As might be expected of a company with so many experts and a dedication to research, BCGers put out their fair share of publications-so many, in fact, that in 2006, the firm collected some of its biggest thoughts over the past 40 years into one volume, entitled The Boston Consulting Group on Strategy. Aimed at executives across all industries, the anthology offers both the now-established wisdom as the company conceived it years ago, as well as more recent thoughts on the state of business. The themes, in many cases, have remained consistent over the decades: Retain competitive advantage, break compromises, realize the value of time, and remain aware of second- and third-order causes.
IN THE NEWS
KLM and BCG bring to market a unique AI-based set of solutions for airline operations
KLM Royal Dutch Airlines and BCG today announced the launch of a unique partnership aimed at improving airline operations worldwide by driving growth, accelerating innovation, and streamlining operations to meet the demands of today's customers worldwide. This cooperation marks the first time a leading aviation company has joined forces with a top tier consultancy to bring to market a new service - a jointly developed artificial intelligence-based system of integrated solutions and tailored, proven tools. Deploying common teams made up of employees of KLM Operations Decision Support and Operations frontline staff, BCG's Airline practice, and members of BCG GAMMA (an AI & Advanced Analytics entity of over 450 world-class data scientists, data engineers, and software developments), this KLM-BCG partnership has developed a state of the art solution based on artificial intelligence, machine learning, and advanced optimization that addresses all elements of airline operations. With the first set of successful solutions already operational at KLM, both KLM and BCG are ready to launch this service to the aviation industry worldwide.
BCG Re-elects Rich Lesser as Chief Executive Officer
BCG announced May 18, 2018 that Rich I. Lesser was elected for a third-year term as its President and Chief Executive Officer, effective October 1, 2018. Rich's re-election comes on the heels of another year of strong, double-digit growth for BCG in 2017 and a remarkable four-year period in which growth has averaged 15% per year. Fueled by this performance, the firm continues to expand its market-leading capabilities to create unique value and advantage for its clients delivered across 50 countries by 16,000 employees, including more than 1,100 partners. BCG's partner group re-elected Rich in a multi-round voting process. Each BCG partner, regardless of seniority, has an equal vote in the CEO election, a reflection of BCG's collaborative, non-hierarchical culture and unique model of governance and partnership.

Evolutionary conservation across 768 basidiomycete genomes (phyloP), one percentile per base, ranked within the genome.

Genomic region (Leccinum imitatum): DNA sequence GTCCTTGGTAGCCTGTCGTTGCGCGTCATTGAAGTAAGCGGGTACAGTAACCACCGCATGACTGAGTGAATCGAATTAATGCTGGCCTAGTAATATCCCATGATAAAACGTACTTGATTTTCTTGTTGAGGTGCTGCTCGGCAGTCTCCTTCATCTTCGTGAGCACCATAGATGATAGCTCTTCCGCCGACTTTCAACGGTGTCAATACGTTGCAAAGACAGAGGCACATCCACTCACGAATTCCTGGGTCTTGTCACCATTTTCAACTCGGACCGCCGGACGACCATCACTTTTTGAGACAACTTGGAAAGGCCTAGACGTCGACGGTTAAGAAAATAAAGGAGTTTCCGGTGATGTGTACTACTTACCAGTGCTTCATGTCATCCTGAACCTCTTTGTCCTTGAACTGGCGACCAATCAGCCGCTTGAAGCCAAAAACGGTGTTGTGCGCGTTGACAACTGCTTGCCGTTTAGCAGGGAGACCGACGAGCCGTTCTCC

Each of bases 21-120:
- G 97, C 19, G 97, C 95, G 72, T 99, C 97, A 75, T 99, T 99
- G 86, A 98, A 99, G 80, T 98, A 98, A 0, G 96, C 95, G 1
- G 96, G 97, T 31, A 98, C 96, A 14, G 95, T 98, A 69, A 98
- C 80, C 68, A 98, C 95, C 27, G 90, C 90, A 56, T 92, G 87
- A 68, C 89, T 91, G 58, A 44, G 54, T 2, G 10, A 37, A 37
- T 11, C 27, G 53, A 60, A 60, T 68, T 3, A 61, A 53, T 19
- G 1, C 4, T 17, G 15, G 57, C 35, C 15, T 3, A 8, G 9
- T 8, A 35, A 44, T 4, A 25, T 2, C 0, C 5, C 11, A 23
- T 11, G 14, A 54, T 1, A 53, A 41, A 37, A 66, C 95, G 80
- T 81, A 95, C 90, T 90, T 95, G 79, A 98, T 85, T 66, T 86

The Boston Consulting Group Hits $5.6 Billion in Sales
The Boston Consulting Group (BCG), one of the world's leading management consulting firms, announced today that it posted global sales last year of $5.6 billion, powered by organic revenue growth of 14% at constant exchange rates. In fueling this growth, the firm increased its worldwide workforce to 14,000. President and CEO Rich Lesser noted that 2016 capped three consecutive years of outstanding performance as the firm averaged strong double-digit annual growth that was broad based across all regions and practice areas. At the same time, the firm made very significant investments in its capabilities. "BCG's continuous strong growth trajectory is a tribute to the talent of our people and the depth and quality of our long-term client relationships," said Lesser. "These results also reflect major investments in building capabilities across our practices and particularly in digital, technology, and analytics." Lesser noted that growth in the firm's digital activities-in innovation, transformation, and advanced analytics-as well as its abilities to support large-scale change in post merger integration, transformation, and turnaround situations were key drivers of its momentum. As examples, he cited investments in BCG Digital Ventures, the firm's digital innovation, incubation, and investment arm; BCG Platinion, its IT architecture and solutions unit; and BCG Gamma, its advanced analytics and data science business.